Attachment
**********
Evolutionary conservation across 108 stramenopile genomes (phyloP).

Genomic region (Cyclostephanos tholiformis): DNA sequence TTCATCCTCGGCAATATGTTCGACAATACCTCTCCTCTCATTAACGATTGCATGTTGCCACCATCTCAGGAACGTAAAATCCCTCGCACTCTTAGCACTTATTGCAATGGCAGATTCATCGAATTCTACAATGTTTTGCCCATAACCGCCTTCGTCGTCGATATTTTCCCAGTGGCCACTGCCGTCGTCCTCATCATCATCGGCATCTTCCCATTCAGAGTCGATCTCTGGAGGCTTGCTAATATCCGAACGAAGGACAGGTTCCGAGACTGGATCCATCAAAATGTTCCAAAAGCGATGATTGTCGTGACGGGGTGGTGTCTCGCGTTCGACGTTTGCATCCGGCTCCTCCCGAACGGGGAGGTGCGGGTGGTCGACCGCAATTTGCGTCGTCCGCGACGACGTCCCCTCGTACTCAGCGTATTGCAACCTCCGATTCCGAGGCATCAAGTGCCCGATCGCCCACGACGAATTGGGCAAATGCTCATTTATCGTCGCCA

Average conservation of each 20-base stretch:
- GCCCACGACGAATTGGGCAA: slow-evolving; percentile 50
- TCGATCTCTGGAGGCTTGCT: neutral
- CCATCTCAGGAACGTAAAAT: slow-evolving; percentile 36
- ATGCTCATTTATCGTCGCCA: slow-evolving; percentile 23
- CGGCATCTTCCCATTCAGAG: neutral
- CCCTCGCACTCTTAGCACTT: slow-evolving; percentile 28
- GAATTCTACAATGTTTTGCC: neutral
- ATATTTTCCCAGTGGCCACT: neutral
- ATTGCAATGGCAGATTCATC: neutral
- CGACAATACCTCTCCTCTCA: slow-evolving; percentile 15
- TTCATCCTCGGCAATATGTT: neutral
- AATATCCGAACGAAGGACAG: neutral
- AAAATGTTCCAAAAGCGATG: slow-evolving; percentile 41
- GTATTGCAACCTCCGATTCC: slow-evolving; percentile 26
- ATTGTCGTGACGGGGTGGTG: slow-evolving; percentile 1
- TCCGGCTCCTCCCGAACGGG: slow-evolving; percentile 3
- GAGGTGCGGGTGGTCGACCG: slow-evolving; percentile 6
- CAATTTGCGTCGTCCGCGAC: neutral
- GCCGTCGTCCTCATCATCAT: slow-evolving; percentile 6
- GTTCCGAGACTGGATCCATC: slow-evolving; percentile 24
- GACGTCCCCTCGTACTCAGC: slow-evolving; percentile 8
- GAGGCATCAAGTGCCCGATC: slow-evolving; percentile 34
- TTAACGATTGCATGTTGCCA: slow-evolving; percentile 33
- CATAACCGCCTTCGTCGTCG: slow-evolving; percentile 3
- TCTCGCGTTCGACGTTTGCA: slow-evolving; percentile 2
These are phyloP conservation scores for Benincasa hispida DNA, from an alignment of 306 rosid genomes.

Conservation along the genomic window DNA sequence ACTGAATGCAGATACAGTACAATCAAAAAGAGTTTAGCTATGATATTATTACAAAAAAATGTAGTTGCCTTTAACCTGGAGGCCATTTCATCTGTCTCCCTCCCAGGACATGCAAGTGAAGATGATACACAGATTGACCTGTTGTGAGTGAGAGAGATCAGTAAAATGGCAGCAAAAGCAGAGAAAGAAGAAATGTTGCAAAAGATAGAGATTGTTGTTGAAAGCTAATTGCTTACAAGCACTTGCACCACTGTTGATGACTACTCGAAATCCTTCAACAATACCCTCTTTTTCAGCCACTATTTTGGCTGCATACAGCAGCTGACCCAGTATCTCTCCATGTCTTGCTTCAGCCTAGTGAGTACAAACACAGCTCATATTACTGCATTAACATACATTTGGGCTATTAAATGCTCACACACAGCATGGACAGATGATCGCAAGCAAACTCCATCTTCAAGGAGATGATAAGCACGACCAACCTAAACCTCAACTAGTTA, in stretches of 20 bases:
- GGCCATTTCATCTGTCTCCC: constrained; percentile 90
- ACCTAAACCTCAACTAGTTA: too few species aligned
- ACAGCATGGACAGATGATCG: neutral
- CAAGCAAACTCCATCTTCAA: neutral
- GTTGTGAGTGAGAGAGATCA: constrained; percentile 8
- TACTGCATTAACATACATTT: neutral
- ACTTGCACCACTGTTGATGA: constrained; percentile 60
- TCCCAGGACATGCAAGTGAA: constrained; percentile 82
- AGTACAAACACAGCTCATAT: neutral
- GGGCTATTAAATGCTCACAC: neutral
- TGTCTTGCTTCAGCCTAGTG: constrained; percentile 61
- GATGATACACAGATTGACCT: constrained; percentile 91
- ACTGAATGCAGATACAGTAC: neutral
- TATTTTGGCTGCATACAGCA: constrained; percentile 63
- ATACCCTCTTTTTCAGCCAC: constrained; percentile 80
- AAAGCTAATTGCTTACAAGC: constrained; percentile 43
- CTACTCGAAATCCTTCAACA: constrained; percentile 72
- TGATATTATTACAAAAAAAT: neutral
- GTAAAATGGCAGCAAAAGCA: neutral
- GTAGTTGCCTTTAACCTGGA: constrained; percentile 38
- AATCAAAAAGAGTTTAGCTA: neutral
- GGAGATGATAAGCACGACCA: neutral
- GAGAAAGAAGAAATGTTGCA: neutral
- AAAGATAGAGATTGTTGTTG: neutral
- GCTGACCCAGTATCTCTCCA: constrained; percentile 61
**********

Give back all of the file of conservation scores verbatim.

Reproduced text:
Evolutionary conservation across 108 stramenopile genomes (phyloP).

Genomic region (Cyclostephanos tholiformis): DNA sequence TTCATCCTCGGCAATATGTTCGACAATACCTCTCCTCTCATTAACGATTGCATGTTGCCACCATCTCAGGAACGTAAAATCCCTCGCACTCTTAGCACTTATTGCAATGGCAGATTCATCGAATTCTACAATGTTTTGCCCATAACCGCCTTCGTCGTCGATATTTTCCCAGTGGCCACTGCCGTCGTCCTCATCATCATCGGCATCTTCCCATTCAGAGTCGATCTCTGGAGGCTTGCTAATATCCGAACGAAGGACAGGTTCCGAGACTGGATCCATCAAAATGTTCCAAAAGCGATGATTGTCGTGACGGGGTGGTGTCTCGCGTTCGACGTTTGCATCCGGCTCCTCCCGAACGGGGAGGTGCGGGTGGTCGACCGCAATTTGCGTCGTCCGCGACGACGTCCCCTCGTACTCAGCGTATTGCAACCTCCGATTCCGAGGCATCAAGTGCCCGATCGCCCACGACGAATTGGGCAAATGCTCATTTATCGTCGCCA

Average conservation of each 20-base stretch:
- GCCCACGACGAATTGGGCAA: slow-evolving; percentile 50
- TCGATCTCTGGAGGCTTGCT: neutral
- CCATCTCAGGAACGTAAAAT: slow-evolving; percentile 36
- ATGCTCATTTATCGTCGCCA: slow-evolving; percentile 23
- CGGCATCTTCCCATTCAGAG: neutral
- CCCTCGCACTCTTAGCACTT: slow-evolving; percentile 28
- GAATTCTACAATGTTTTGCC: neutral
- ATATTTTCCCAGTGGCCACT: neutral
- ATTGCAATGGCAGATTCATC: neutral
- CGACAATACCTCTCCTCTCA: slow-evolving; percentile 15
- TTCATCCTCGGCAATATGTT: neutral
- AATATCCGAACGAAGGACAG: neutral
- AAAATGTTCCAAAAGCGATG: slow-evolving; percentile 41
- GTATTGCAACCTCCGATTCC: slow-evolving; percentile 26
- ATTGTCGTGACGGGGTGGTG: slow-evolving; percentile 1
- TCCGGCTCCTCCCGAACGGG: slow-evolving; percentile 3
- GAGGTGCGGGTGGTCGACCG: slow-evolving; percentile 6
- CAATTTGCGTCGTCCGCGAC: neutral
- GCCGTCGTCCTCATCATCAT: slow-evolving; percentile 6
- GTTCCGAGACTGGATCCATC: slow-evolving; percentile 24
- GACGTCCCCTCGTACTCAGC: slow-evolving; percentile 8
- GAGGCATCAAGTGCCCGATC: slow-evolving; percentile 34
- TTAACGATTGCATGTTGCCA: slow-evolving; percentile 33
- CATAACCGCCTTCGTCGTCG: slow-evolving; percentile 3
- TCTCGCGTTCGACGTTTGCA: slow-evolving; percentile 2
These are phyloP conservation scores for Benincasa hispida DNA, from an alignment of 306 rosid genomes.

Conservation along the genomic window DNA sequence ACTGAATGCAGATACAGTACAATCAAAAAGAGTTTAGCTATGATATTATTACAAAAAAATGTAGTTGCCTTTAACCTGGAGGCCATTTCATCTGTCTCCCTCCCAGGACATGCAAGTGAAGATGATACACAGATTGACCTGTTGTGAGTGAGAGAGATCAGTAAAATGGCAGCAAAAGCAGAGAAAGAAGAAATGTTGCAAAAGATAGAGATTGTTGTTGAAAGCTAATTGCTTACAAGCACTTGCACCACTGTTGATGACTACTCGAAATCCTTCAACAATACCCTCTTTTTCAGCCACTATTTTGGCTGCATACAGCAGCTGACCCAGTATCTCTCCATGTCTTGCTTCAGCCTAGTGAGTACAAACACAGCTCATATTACTGCATTAACATACATTTGGGCTATTAAATGCTCACACACAGCATGGACAGATGATCGCAAGCAAACTCCATCTTCAAGGAGATGATAAGCACGACCAACCTAAACCTCAACTAGTTA, in stretches of 20 bases:
- GGCCATTTCATCTGTCTCCC: constrained; percentile 90
- ACCTAAACCTCAACTAGTTA: too few species aligned
- ACAGCATGGACAGATGATCG: neutral
- CAAGCAAACTCCATCTTCAA: neutral
- GTTGTGAGTGAGAGAGATCA: constrained; percentile 8
- TACTGCATTAACATACATTT: neutral
- ACTTGCACCACTGTTGATGA: constrained; percentile 60
- TCCCAGGACATGCAAGTGAA: constrained; percentile 82
- AGTACAAACACAGCTCATAT: neutral
- GGGCTATTAAATGCTCACAC: neutral
- TGTCTTGCTTCAGCCTAGTG: constrained; percentile 61
- GATGATACACAGATTGACCT: constrained; percentile 91
- ACTGAATGCAGATACAGTAC: neutral
- TATTTTGGCTGCATACAGCA: constrained; percentile 63
- ATACCCTCTTTTTCAGCCAC: constrained; percentile 80
- AAAGCTAATTGCTTACAAGC: constrained; percentile 43
- CTACTCGAAATCCTTCAACA: constrained; percentile 72
- TGATATTATTACAAAAAAAT: neutral
- GTAAAATGGCAGCAAAAGCA: neutral
- GTAGTTGCCTTTAACCTGGA: constrained; percentile 38
- AATCAAAAAGAGTTTAGCTA: neutral
- GGAGATGATAAGCACGACCA: neutral
- GAGAAAGAAGAAATGTTGCA: neutral
- AAAGATAGAGATTGTTGTTG: neutral
- GCTGACCCAGTATCTCTCCA: constrained; percentile 61